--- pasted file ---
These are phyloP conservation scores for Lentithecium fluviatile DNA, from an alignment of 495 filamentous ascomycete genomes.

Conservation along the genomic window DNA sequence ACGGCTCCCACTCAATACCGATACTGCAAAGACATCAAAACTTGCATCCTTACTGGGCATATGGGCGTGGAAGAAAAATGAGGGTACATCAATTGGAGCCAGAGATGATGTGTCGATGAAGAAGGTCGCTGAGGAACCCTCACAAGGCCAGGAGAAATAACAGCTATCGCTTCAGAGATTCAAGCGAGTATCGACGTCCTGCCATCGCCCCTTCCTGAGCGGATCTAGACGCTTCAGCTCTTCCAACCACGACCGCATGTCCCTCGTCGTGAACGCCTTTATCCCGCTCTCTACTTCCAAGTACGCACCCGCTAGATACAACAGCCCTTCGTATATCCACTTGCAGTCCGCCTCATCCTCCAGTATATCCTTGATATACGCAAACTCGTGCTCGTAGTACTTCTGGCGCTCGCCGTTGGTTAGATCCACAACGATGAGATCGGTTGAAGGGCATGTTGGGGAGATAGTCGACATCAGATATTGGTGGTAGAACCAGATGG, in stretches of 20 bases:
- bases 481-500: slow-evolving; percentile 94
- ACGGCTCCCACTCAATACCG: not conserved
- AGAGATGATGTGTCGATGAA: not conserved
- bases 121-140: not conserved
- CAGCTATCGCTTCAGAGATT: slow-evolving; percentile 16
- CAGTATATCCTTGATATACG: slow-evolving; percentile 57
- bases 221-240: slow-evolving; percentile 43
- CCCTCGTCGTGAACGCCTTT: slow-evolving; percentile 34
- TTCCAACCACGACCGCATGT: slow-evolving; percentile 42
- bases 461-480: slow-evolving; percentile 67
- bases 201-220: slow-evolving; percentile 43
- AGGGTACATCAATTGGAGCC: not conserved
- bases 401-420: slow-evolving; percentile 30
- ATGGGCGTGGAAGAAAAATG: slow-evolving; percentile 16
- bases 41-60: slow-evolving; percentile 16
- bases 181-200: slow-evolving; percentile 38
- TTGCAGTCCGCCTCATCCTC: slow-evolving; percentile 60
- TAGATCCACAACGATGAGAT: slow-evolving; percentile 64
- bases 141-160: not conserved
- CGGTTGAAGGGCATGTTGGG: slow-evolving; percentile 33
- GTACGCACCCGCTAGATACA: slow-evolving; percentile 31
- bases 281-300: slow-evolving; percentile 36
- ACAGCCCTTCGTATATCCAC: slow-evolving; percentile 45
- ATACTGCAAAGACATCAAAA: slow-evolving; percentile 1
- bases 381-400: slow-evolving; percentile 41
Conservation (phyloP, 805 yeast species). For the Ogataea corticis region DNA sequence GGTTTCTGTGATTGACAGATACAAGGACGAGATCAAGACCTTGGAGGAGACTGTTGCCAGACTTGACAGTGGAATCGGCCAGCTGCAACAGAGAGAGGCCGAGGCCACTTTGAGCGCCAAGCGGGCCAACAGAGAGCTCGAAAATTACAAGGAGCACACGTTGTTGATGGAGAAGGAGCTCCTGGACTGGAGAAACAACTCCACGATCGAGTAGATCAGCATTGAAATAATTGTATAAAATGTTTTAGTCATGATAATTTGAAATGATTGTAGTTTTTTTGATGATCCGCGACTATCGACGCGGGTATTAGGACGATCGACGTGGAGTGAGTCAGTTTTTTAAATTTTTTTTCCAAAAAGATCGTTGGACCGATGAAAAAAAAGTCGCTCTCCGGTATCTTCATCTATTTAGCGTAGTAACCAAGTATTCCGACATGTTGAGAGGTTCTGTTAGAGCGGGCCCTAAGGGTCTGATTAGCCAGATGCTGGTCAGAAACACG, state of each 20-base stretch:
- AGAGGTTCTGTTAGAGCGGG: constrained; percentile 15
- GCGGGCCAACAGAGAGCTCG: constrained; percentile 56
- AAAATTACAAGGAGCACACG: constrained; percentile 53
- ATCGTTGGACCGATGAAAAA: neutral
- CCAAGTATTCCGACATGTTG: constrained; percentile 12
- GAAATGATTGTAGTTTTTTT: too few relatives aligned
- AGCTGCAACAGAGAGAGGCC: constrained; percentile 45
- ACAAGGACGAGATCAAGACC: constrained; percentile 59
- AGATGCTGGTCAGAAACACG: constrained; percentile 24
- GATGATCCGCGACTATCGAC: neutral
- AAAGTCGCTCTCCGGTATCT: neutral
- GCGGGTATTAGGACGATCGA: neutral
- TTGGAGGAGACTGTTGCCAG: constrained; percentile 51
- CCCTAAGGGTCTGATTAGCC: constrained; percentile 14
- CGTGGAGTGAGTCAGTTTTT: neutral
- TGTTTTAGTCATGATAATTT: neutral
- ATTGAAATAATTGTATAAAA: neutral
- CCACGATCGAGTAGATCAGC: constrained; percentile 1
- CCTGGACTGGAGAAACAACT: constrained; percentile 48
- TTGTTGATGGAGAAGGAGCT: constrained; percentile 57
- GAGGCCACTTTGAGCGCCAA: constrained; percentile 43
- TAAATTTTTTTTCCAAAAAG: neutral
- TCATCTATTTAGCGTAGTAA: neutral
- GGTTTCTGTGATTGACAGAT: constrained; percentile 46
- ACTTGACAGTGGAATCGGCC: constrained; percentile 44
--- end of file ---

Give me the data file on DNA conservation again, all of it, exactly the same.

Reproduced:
These are phyloP conservation scores for Lentithecium fluviatile DNA, from an alignment of 495 filamentous ascomycete genomes.

Conservation along the genomic window DNA sequence ACGGCTCCCACTCAATACCGATACTGCAAAGACATCAAAACTTGCATCCTTACTGGGCATATGGGCGTGGAAGAAAAATGAGGGTACATCAATTGGAGCCAGAGATGATGTGTCGATGAAGAAGGTCGCTGAGGAACCCTCACAAGGCCAGGAGAAATAACAGCTATCGCTTCAGAGATTCAAGCGAGTATCGACGTCCTGCCATCGCCCCTTCCTGAGCGGATCTAGACGCTTCAGCTCTTCCAACCACGACCGCATGTCCCTCGTCGTGAACGCCTTTATCCCGCTCTCTACTTCCAAGTACGCACCCGCTAGATACAACAGCCCTTCGTATATCCACTTGCAGTCCGCCTCATCCTCCAGTATATCCTTGATATACGCAAACTCGTGCTCGTAGTACTTCTGGCGCTCGCCGTTGGTTAGATCCACAACGATGAGATCGGTTGAAGGGCATGTTGGGGAGATAGTCGACATCAGATATTGGTGGTAGAACCAGATGG, in stretches of 20 bases:
- bases 481-500: slow-evolving; percentile 94
- ACGGCTCCCACTCAATACCG: not conserved
- AGAGATGATGTGTCGATGAA: not conserved
- bases 121-140: not conserved
- CAGCTATCGCTTCAGAGATT: slow-evolving; percentile 16
- CAGTATATCCTTGATATACG: slow-evolving; percentile 57
- bases 221-240: slow-evolving; percentile 43
- CCCTCGTCGTGAACGCCTTT: slow-evolving; percentile 34
- TTCCAACCACGACCGCATGT: slow-evolving; percentile 42
- bases 461-480: slow-evolving; percentile 67
- bases 201-220: slow-evolving; percentile 43
- AGGGTACATCAATTGGAGCC: not conserved
- bases 401-420: slow-evolving; percentile 30
- ATGGGCGTGGAAGAAAAATG: slow-evolving; percentile 16
- bases 41-60: slow-evolving; percentile 16
- bases 181-200: slow-evolving; percentile 38
- TTGCAGTCCGCCTCATCCTC: slow-evolving; percentile 60
- TAGATCCACAACGATGAGAT: slow-evolving; percentile 64
- bases 141-160: not conserved
- CGGTTGAAGGGCATGTTGGG: slow-evolving; percentile 33
- GTACGCACCCGCTAGATACA: slow-evolving; percentile 31
- bases 281-300: slow-evolving; percentile 36
- ACAGCCCTTCGTATATCCAC: slow-evolving; percentile 45
- ATACTGCAAAGACATCAAAA: slow-evolving; percentile 1
- bases 381-400: slow-evolving; percentile 41
Conservation (phyloP, 805 yeast species). For the Ogataea corticis region DNA sequence GGTTTCTGTGATTGACAGATACAAGGACGAGATCAAGACCTTGGAGGAGACTGTTGCCAGACTTGACAGTGGAATCGGCCAGCTGCAACAGAGAGAGGCCGAGGCCACTTTGAGCGCCAAGCGGGCCAACAGAGAGCTCGAAAATTACAAGGAGCACACGTTGTTGATGGAGAAGGAGCTCCTGGACTGGAGAAACAACTCCACGATCGAGTAGATCAGCATTGAAATAATTGTATAAAATGTTTTAGTCATGATAATTTGAAATGATTGTAGTTTTTTTGATGATCCGCGACTATCGACGCGGGTATTAGGACGATCGACGTGGAGTGAGTCAGTTTTTTAAATTTTTTTTCCAAAAAGATCGTTGGACCGATGAAAAAAAAGTCGCTCTCCGGTATCTTCATCTATTTAGCGTAGTAACCAAGTATTCCGACATGTTGAGAGGTTCTGTTAGAGCGGGCCCTAAGGGTCTGATTAGCCAGATGCTGGTCAGAAACACG, state of each 20-base stretch:
- AGAGGTTCTGTTAGAGCGGG: constrained; percentile 15
- GCGGGCCAACAGAGAGCTCG: constrained; percentile 56
- AAAATTACAAGGAGCACACG: constrained; percentile 53
- ATCGTTGGACCGATGAAAAA: neutral
- CCAAGTATTCCGACATGTTG: constrained; percentile 12
- GAAATGATTGTAGTTTTTTT: too few relatives aligned
- AGCTGCAACAGAGAGAGGCC: constrained; percentile 45
- ACAAGGACGAGATCAAGACC: constrained; percentile 59
- AGATGCTGGTCAGAAACACG: constrained; percentile 24
- GATGATCCGCGACTATCGAC: neutral
- AAAGTCGCTCTCCGGTATCT: neutral
- GCGGGTATTAGGACGATCGA: neutral
- TTGGAGGAGACTGTTGCCAG: constrained; percentile 51
- CCCTAAGGGTCTGATTAGCC: constrained; percentile 14
- CGTGGAGTGAGTCAGTTTTT: neutral
- TGTTTTAGTCATGATAATTT: neutral
- ATTGAAATAATTGTATAAAA: neutral
- CCACGATCGAGTAGATCAGC: constrained; percentile 1
- CCTGGACTGGAGAAACAACT: constrained; percentile 48
- TTGTTGATGGAGAAGGAGCT: constrained; percentile 57
- GAGGCCACTTTGAGCGCCAA: constrained; percentile 43
- TAAATTTTTTTTCCAAAAAG: neutral
- TCATCTATTTAGCGTAGTAA: neutral
- GGTTTCTGTGATTGACAGAT: constrained; percentile 46
- ACTTGACAGTGGAATCGGCC: constrained; percentile 44